When Blogging Goes Bad: A Cautionary Tale About Blogs, Emailing Lists, Discussion, and Interaction
Steven D. Krause


(1)My thanks for the advice and feedback from friends, colleagues, and the assigned readers/reviewers for Kairos. I found all of their different pieces of advice to be extremely interesting and helpful, and in several places in the essay/blog, I comment on their insights.

(2)In the original version of this essay/blog, I placed a great deal more emphasis on the word "collaboration" in the sense of comparing the "collaborative" writing experiences of emailing lists and blogs. Yet, when I went to revise with the intention of explaining what I meant by "collaboration," I found that most of my essay focuses on blogs and emailing lists for the purposes of discussion and interaction. While the "bad example" of a blog assignment was a collaborative one, this essay is less about collaboration and more about comparing blogs and emailing lists as places where students can interact with their writing and audiences in different ways. True, this interaction is itself collaborative in a sense. But I think both the "turning point" in my cautionary tale and my subsequent assignments using blogs are more about discussion and interaction than they are about collaboration, especially as individual student writing finds an audience.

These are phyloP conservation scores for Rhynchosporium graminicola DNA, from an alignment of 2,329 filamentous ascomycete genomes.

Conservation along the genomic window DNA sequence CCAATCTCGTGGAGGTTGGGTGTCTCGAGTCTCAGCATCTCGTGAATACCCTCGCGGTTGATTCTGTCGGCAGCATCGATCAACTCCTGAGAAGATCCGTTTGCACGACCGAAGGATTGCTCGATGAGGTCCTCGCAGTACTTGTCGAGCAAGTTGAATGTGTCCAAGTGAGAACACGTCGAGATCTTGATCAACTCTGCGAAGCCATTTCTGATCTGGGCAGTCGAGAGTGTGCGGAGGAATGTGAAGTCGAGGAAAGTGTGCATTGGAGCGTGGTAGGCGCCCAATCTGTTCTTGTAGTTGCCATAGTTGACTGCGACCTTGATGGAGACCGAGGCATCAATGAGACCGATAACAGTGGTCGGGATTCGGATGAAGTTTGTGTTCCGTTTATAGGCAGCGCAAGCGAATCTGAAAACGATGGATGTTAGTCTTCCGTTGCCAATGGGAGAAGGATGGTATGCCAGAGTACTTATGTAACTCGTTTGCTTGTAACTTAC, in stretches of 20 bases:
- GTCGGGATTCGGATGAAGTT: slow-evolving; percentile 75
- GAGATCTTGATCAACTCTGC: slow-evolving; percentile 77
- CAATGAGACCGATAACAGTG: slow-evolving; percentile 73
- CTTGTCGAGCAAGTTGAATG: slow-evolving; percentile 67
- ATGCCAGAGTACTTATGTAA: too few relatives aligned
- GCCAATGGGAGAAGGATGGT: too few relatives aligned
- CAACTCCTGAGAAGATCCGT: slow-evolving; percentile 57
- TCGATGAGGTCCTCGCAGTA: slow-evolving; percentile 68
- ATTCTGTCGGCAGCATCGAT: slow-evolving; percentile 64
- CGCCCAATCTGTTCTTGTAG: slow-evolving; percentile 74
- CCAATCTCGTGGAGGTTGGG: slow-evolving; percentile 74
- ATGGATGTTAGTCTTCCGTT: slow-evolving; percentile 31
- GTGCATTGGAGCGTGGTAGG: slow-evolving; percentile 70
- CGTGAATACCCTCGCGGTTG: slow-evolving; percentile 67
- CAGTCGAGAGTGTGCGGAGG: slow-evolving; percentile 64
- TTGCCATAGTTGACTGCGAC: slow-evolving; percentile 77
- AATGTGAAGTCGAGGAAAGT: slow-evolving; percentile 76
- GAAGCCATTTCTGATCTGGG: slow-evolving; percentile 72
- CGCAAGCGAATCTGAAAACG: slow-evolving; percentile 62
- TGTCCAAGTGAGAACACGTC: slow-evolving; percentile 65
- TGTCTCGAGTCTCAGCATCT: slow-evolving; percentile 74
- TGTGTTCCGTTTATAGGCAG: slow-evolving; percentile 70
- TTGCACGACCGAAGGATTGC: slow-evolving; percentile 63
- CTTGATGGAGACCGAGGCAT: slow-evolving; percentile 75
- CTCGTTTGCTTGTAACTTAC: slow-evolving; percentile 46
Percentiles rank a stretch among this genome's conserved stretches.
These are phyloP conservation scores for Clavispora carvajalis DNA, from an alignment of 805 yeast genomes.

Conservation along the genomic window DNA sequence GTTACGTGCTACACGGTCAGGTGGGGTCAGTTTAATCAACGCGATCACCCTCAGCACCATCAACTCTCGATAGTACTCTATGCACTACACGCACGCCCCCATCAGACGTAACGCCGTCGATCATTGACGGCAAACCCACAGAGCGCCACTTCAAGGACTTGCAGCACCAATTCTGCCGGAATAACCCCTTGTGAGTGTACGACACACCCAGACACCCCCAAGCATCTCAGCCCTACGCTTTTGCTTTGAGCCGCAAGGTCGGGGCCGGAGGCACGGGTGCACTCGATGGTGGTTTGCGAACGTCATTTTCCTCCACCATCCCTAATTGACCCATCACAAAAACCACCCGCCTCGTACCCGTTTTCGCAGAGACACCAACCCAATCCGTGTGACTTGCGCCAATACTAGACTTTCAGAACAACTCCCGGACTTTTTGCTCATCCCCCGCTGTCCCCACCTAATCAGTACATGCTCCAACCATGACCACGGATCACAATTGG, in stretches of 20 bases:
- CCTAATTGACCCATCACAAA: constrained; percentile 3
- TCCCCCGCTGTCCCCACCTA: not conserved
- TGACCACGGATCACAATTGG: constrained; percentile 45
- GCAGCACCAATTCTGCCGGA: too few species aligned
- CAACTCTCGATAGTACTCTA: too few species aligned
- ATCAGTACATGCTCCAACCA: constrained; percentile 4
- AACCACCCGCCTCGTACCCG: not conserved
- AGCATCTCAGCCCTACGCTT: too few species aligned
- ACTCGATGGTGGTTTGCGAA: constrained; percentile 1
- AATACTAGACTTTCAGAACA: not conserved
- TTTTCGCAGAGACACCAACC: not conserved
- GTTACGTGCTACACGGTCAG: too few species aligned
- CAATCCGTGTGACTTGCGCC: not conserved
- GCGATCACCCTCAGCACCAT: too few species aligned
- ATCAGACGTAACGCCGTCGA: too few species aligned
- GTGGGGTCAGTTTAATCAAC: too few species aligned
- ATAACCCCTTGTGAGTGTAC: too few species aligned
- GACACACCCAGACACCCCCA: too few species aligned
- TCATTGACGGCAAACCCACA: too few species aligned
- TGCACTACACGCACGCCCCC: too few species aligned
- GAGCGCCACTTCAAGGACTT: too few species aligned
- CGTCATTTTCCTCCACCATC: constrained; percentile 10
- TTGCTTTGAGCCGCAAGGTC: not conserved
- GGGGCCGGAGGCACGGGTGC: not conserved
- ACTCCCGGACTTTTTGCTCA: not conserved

(3) The student who wrote the example I discuss here gave me permission to quote her work in this essay. She read the conference presentation version of my essay and agreed with my basic premise as well.

(4) It's worth noting that at the time of this incident, commenting was not a feature included with Blogger. I don't believe an active commenting feature would have changed the results of this "cautionary tale" because I think the student took advantage of the emailing lists superior interactive and conversational features of the emailing list. Still, it is interesting difference between blogs then and now.

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